2013_HGK_03216_1906_000(a_fine_and_rare_white-glazed_beehive_water_pot_kangxi_six-character_ma)

2013_HGK_03216_1906_001(a_fine_and_rare_white-glazed_beehive_water_pot_kangxi_six-character_ma)

Lot 1906. A fine and rare white-glazed beehive water pot, Kangxi six-character mark and of the period (1662-1722)5 in. (12.5 cm.) diamEstimate HKD 800,000 - HKD 1,500,000Price Realized HKD 2,430,000. © Christie's Image Ltd 2013

The water pot is well potted with rounded sides rising to a short flaring rim, moulded with three archaistic dragon roundels on the body. The body is covered with a translucent white glaze stopping neatly around the base.

Note: A number of identical water pots are published. One from the Qing Court Collection, illustrated in Monochrome Porcelain, The Complete Collection of Treasures of the Palace Museum, Hong Kong, 1999, p. 122, pl. 111. Another is illustrated by J. Ayers, Chinese Ceramics: The Koger Collection, p. 167, pl. 139, where the glaze is described as 'moon-white' and the medallions are of 'a dragon biting another creature, and a bat'. Two other water pots are recorded, one in the Chinese University of Hong Kong Museum, illustrated in their 1995 exhibition Qing Imperial Porcelain of the Kangxi, Yongzheng and Qianlong Reigns, Catalogue, no. 3; the other in the Hong Kong Museum of Art, illustrated in The Wonders of the Potter's Palette, 1985, pl. 28.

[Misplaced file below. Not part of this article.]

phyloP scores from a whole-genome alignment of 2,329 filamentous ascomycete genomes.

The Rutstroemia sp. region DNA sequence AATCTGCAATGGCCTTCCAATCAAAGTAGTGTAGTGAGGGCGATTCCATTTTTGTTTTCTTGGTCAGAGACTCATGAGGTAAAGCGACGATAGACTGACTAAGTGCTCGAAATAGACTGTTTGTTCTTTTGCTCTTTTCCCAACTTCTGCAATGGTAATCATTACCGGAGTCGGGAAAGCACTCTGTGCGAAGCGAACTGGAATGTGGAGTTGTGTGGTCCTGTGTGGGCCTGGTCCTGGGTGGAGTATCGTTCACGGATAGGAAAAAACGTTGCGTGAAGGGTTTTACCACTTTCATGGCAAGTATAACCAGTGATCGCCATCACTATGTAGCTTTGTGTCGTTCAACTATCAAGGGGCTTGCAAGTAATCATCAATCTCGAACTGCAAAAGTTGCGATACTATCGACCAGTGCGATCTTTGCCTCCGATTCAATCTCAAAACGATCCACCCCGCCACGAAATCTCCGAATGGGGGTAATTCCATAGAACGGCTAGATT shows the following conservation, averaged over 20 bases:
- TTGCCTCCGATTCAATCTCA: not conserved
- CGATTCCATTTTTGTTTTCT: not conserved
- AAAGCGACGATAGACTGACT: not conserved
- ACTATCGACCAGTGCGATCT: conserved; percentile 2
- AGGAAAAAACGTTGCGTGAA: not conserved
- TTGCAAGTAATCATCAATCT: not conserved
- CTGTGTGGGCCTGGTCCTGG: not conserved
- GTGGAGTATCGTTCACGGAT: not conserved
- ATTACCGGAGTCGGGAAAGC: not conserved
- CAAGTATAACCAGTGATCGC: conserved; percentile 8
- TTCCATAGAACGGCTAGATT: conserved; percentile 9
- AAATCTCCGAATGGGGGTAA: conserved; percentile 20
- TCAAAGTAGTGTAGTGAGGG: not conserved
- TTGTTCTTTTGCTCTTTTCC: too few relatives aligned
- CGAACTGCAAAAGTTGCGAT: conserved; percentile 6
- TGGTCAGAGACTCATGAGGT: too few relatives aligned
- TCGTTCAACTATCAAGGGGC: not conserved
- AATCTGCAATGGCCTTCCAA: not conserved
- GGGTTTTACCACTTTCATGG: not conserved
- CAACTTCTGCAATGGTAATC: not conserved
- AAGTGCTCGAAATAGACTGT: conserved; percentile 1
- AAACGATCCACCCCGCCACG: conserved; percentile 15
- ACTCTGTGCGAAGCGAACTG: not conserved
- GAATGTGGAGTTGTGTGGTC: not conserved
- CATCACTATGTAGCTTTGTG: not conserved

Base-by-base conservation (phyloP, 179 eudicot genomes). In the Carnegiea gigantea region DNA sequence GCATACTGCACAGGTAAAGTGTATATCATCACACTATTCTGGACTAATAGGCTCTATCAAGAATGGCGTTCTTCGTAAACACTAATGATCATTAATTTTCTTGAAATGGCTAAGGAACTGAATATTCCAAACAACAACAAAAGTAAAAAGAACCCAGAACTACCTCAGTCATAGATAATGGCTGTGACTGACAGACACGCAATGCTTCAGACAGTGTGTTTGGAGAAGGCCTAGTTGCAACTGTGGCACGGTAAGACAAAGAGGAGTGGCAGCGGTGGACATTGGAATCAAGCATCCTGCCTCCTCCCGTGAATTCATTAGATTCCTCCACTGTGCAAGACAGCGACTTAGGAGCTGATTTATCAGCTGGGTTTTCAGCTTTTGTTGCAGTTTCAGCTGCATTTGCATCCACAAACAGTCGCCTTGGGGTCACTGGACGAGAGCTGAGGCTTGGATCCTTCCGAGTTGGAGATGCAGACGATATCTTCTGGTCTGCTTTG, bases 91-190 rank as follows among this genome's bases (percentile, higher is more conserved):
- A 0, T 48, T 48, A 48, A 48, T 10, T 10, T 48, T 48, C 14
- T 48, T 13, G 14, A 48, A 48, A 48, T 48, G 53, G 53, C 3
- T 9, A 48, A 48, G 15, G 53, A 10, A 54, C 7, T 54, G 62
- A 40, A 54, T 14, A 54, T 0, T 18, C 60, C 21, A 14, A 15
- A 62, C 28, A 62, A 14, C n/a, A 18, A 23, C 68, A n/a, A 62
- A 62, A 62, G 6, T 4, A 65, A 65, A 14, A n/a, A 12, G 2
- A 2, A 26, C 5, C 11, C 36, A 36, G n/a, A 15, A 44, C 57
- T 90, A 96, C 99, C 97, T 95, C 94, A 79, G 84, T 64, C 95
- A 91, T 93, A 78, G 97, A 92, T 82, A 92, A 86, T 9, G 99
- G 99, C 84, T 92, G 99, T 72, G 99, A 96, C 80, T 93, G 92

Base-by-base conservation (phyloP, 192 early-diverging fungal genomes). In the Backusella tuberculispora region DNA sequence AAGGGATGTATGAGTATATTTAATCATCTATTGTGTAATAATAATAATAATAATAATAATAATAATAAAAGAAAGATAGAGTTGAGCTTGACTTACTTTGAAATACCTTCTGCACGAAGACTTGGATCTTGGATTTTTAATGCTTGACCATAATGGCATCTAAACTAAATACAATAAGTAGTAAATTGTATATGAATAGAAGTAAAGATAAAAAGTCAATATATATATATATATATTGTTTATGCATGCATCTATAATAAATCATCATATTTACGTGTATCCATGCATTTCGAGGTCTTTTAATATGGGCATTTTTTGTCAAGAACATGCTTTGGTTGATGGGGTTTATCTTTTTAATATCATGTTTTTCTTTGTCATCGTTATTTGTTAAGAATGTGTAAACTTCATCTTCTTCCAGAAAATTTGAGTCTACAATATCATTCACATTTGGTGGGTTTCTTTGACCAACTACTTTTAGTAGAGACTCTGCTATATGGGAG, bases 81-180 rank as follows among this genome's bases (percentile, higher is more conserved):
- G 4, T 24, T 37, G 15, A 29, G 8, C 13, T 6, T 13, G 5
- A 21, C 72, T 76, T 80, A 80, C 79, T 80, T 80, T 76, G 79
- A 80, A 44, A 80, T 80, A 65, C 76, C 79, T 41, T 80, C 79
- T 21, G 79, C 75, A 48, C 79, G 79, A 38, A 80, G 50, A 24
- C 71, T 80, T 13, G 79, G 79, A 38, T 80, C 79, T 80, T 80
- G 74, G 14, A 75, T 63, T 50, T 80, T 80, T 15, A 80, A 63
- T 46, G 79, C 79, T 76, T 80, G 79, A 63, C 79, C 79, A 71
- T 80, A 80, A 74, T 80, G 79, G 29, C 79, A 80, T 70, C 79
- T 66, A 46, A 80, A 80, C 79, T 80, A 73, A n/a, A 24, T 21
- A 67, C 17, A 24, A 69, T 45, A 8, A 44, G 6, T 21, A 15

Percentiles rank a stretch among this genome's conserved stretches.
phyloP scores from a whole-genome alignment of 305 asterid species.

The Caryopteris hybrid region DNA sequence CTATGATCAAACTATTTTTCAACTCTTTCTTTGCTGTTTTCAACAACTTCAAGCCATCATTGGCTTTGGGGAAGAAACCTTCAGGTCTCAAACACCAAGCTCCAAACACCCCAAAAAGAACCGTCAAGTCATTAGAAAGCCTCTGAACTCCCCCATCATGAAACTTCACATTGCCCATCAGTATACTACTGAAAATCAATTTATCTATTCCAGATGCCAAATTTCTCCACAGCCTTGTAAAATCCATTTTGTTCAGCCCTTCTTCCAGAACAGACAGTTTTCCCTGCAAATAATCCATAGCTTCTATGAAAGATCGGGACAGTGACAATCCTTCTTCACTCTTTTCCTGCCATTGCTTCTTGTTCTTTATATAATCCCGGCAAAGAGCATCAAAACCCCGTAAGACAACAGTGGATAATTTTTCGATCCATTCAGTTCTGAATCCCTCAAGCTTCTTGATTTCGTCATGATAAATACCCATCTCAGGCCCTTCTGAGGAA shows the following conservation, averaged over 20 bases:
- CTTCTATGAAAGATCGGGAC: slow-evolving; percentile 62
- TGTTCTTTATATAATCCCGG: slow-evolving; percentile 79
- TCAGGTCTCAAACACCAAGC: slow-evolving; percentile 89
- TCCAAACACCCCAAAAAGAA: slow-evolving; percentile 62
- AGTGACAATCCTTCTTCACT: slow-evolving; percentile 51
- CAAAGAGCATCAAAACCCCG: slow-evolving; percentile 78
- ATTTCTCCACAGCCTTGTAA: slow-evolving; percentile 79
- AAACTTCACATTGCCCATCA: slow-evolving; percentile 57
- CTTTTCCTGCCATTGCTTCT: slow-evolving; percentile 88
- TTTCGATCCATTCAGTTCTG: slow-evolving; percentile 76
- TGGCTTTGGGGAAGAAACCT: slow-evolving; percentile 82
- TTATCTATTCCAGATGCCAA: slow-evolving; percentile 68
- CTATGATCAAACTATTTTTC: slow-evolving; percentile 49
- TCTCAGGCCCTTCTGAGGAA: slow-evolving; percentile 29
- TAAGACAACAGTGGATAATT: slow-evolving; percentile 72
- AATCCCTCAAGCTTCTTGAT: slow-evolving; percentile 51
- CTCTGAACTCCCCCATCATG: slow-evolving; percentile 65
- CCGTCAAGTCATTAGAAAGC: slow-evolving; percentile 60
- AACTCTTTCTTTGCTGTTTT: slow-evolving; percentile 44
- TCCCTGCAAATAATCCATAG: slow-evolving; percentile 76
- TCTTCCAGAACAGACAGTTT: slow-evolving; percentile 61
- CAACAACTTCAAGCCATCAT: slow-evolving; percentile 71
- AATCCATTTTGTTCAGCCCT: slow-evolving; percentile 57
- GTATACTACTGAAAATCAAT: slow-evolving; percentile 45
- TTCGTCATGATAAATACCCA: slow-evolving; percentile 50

Water pots of this beehive-shape are more commonly found with peachbloom glazes and it is rare to find a white-glazed example. It is also unusual to find the design of the roundels moulded in relief instead of incised as on peachbloom vessels, see Lot 1904 offered in the present collection.

Another example from the collection of Mrs. Yale Kneeland was sold at Christie's Hong Kong, 26 April 1999, lot 507.

Christie's. In Pursuit of Refinement - A Legacy of the YC Chen CollectionHong Kong, 29 May 2013